Thanks Dr Kelly for sharing your thoughts on what you deem important enough for our world to hear. By the responses, it appears that you have created a safe place for folks to write their thoughts. It has opened up for some very interesting discussions. Even though there is a stark difference of opinions, I am very happy folks are writing them. Perhaps this is helpful to all, hopefully 🙂 I personally find tremendous clarity when I open up and write. Thanks for having the courage to comment on some of these discussions.

    • drkellyflanagan

      Thank you, Upi, for this affirmation. One of my main hopes in growing this blog is that it remain a place where a diverse range of opinions can be openly discussed in a mutually encouraging and supportive environment, remembering we are all human beings first, and all of our other categories, labels, identities, and tribes second.

  • Joanie

    i read this article after googling ways to say no – man if i haven’t found myself in so many of those positions before. Drinking when i don’t want to, hooking up with a guy because i was too afraid to say no…super risky behavior, but for a people pleaser, it’s life or death when you think someone might be disappointed in you. i don’t know how to say no and it destroys me from the inside out. A friend just called and i knew, I KNEW he was going to ask to hang out. He gets lonely on his days off and always is looking for someone to drink with. I KNOW exactly how the conversation is going to go – he’ll ask me to hang out, i’ll try to stall and say no, he’ll nag, i’ll feel bad because i know i’m hurting his feelings and i’m supposed to be the one to make other people feel better. So even though I took the day off from work to get ready for an interview tomorrow (which was hard enough!! Me – taking time off for me? ha!) i said i’d come hang out with him for a little bit. Why is making myself angry so much easier, or seem so much easier, than making others angrier? I immediately started crying when i hung up the phone, wanted to punch the wall, had no where to put all that frustration and anger, so i ended up binging and purging – self-punishment, like maybe that’s going to help me say no next time. But it won’t. it’s a never ending cycle of self-hate and self-harm and people pleasing. I wish my opinion of myself was nearly as important as others opinion of me. I don’t know what to do…i hate this, i can’t stop doing it.

  • meh

    I am in the situation where I feel that my parents do not respect any decision I wish to make, and as an older teenager I find this very difficult to deal with – it causes difficulties in my social life and makes me depressed and exhausted. They won’t listen to the words “No”, or “This isn’t what I want” and I end up caving in to what ever they say. This article is perfect.

    • Yep

      Exactly how it is for me…

    • I hope things are better for you now. It’s definitely a stage everyone goes through with their parents- I know I did with mine. Sometimes it resolves as you get older, and other times not much changes. One thing will change though- and that’s your ability, as you get older, to look after yourself and depend on them less for both physical and emotional needs.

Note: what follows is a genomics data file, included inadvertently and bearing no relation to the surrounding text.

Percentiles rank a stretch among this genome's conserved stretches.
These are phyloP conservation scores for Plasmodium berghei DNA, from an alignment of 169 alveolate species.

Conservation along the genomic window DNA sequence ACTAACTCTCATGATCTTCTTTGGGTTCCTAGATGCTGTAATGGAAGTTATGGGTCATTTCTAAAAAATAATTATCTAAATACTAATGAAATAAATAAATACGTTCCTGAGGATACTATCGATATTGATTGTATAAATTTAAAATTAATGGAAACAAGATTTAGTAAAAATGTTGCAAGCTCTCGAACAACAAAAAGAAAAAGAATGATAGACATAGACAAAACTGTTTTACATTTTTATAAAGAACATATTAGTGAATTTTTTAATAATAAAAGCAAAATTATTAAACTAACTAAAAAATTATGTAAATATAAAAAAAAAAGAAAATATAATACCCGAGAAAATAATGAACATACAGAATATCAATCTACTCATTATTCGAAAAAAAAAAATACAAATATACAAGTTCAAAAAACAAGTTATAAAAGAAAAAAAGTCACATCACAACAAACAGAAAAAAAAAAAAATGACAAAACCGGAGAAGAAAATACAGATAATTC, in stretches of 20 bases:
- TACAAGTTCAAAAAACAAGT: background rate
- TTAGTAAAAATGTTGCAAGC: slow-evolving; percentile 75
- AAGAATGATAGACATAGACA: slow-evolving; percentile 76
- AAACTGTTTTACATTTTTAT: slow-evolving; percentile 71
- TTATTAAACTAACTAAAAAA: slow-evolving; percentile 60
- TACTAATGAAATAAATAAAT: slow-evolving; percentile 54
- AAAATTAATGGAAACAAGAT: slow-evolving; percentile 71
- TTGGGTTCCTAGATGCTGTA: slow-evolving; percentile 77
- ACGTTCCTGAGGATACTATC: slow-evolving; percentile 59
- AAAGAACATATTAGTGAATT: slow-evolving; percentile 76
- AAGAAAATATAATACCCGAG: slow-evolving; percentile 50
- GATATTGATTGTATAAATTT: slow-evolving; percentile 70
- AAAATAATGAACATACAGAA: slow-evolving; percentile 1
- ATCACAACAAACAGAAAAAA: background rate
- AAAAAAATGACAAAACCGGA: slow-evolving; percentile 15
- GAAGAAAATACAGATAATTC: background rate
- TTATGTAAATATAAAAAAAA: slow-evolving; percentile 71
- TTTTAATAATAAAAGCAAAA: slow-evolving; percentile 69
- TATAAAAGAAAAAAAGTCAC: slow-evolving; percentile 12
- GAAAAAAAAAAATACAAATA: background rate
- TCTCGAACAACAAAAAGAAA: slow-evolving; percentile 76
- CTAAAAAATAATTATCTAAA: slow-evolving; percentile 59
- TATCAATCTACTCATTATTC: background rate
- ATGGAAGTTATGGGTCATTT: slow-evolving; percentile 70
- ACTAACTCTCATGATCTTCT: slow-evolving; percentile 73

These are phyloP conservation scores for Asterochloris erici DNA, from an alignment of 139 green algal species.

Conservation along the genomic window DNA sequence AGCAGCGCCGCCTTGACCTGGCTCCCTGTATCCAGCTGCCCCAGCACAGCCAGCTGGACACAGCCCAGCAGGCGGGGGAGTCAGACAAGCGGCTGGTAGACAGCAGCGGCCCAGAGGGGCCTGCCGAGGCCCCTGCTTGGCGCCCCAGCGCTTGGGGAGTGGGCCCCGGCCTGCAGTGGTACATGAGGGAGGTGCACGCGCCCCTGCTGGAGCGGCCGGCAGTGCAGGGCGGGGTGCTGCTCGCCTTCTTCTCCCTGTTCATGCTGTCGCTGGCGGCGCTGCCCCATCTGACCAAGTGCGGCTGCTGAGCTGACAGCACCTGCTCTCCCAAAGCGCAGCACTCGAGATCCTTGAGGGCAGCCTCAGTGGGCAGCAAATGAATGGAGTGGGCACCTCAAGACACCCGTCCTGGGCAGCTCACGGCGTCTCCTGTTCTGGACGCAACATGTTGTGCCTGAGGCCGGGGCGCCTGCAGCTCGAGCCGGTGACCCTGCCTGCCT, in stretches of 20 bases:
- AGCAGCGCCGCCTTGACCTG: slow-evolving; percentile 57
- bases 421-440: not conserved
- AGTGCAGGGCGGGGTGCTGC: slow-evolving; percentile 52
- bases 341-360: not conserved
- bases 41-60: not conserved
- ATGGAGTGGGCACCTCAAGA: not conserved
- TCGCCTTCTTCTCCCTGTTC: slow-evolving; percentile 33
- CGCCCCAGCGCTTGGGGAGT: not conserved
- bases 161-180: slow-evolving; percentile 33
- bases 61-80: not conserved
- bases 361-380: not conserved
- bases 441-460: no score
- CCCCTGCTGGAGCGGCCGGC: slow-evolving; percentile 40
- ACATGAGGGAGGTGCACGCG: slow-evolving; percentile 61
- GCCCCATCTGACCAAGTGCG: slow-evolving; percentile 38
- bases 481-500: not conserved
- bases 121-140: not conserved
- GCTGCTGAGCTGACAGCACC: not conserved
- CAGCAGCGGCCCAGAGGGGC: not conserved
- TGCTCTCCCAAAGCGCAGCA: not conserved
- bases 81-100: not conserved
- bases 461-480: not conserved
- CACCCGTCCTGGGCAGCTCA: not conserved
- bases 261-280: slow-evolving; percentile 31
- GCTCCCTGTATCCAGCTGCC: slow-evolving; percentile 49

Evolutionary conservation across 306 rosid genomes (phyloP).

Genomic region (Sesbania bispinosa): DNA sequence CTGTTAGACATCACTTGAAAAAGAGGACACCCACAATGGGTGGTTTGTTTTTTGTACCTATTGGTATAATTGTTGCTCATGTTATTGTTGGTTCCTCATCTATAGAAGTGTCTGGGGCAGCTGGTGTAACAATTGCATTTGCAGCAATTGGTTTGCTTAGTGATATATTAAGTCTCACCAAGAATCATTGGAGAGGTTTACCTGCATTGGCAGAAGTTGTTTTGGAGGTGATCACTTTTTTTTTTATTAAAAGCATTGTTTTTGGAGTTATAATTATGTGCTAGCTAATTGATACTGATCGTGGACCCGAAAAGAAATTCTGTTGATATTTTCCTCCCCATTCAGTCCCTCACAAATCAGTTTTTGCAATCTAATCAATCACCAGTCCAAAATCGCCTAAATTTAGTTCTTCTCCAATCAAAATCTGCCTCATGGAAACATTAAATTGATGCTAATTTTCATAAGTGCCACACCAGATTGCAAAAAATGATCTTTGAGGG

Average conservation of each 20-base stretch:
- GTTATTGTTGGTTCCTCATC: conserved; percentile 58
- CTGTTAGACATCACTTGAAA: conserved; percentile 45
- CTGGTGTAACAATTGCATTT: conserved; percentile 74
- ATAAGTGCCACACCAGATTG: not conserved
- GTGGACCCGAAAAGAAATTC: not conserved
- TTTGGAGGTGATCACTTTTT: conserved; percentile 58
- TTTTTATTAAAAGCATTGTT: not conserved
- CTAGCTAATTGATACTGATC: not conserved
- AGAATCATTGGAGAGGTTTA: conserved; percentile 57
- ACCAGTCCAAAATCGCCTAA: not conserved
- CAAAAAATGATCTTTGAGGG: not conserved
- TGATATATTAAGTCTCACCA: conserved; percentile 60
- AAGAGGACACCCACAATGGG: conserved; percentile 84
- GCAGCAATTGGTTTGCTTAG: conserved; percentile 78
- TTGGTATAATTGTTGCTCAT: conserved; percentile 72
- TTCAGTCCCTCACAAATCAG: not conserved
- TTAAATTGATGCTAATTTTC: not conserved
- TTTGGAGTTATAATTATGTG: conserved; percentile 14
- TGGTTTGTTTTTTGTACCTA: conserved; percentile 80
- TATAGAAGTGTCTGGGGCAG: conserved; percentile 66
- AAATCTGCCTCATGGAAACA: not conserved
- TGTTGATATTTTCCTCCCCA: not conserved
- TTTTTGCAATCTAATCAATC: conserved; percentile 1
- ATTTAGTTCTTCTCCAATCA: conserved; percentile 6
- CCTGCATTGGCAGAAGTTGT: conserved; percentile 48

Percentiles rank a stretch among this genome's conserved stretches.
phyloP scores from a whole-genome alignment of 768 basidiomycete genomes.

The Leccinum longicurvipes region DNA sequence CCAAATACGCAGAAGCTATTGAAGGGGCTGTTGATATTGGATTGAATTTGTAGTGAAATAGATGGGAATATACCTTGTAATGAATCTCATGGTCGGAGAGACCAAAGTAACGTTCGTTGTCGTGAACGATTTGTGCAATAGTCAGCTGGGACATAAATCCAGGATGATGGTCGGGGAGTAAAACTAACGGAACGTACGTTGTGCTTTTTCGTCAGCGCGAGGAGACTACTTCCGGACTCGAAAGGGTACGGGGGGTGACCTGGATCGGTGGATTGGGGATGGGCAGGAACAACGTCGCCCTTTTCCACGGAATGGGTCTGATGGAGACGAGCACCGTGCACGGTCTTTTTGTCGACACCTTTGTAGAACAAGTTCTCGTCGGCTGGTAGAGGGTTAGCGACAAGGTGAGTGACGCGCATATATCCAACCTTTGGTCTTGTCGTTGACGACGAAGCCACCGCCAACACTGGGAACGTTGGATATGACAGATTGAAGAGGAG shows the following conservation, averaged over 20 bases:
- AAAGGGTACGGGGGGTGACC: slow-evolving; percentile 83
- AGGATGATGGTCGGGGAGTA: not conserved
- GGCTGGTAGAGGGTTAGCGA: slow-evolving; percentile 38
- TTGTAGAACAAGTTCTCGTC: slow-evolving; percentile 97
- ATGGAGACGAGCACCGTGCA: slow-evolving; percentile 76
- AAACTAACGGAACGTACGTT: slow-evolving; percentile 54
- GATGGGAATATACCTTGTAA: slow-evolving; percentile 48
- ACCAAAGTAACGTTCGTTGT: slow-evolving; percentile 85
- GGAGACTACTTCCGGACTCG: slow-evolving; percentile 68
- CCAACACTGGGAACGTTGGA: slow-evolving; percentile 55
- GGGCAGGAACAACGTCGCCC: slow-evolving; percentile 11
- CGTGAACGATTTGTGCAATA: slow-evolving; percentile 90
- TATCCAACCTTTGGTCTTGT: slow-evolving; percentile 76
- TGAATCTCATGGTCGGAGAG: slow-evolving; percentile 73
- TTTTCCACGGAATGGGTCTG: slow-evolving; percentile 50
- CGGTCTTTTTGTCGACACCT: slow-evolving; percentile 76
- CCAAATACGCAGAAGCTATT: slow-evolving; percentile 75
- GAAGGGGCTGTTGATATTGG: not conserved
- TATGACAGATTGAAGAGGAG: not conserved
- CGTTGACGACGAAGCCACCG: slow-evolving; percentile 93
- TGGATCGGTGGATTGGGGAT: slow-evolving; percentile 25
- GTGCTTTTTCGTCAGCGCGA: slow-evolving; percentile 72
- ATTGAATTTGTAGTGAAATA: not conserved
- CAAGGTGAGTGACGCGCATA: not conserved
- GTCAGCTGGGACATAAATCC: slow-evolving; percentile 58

Take care of yourself, and hang in there. It does get better.

    • skylar

      I dealt with this very same situation with my parents as a teenager, and even now that I’ve turned 25. I have, however, come to the realization that majority of the time it comes from a good place and a desire to push me to do/achieve more in life, but while that does not necessarily change my opinion, if as the CHILD in this story, I can take a moment to think about why the PARENT wants me to do something it allows me to be able to voice my opinion more respectfully instead of simply causing an argument. Of course, I had to learn this myself by going against my parents and later finding out that they had been right all along and I probably should have listened in those certain situations. I learned that it does not help to try and fight fire with fire, and that mostly ended up with me simply going along with what my parents said knowing that I was most likely still going to do what I wanted anyways, because arguing only made things worse. Just remember that they occasionally may know what they are talking about and try to think about why it is they may want you to do something and it may help make it easier for you to deal with.

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  • Adriana

    I’m not a parent but I love this. In my family, everyone thinks that females are submissive to the males and I hate that. Also, my parents have obvious favoritism towards my brothers because they’re sporty and social wherease I’m geeky and anti-social. Whenever they tell me something that’s very unfair, I’d start talking back and they would never tolerate it. Then, I might get smacked or my stuff taken away. (I once got my AC taken away during summer and I live in Southern California). I talk back because I want to be heard. I don’t want to be submissive nor passive. This might be because I’m an introvert and sometimes gets picked on at school. I also feel the need to give them attitude because my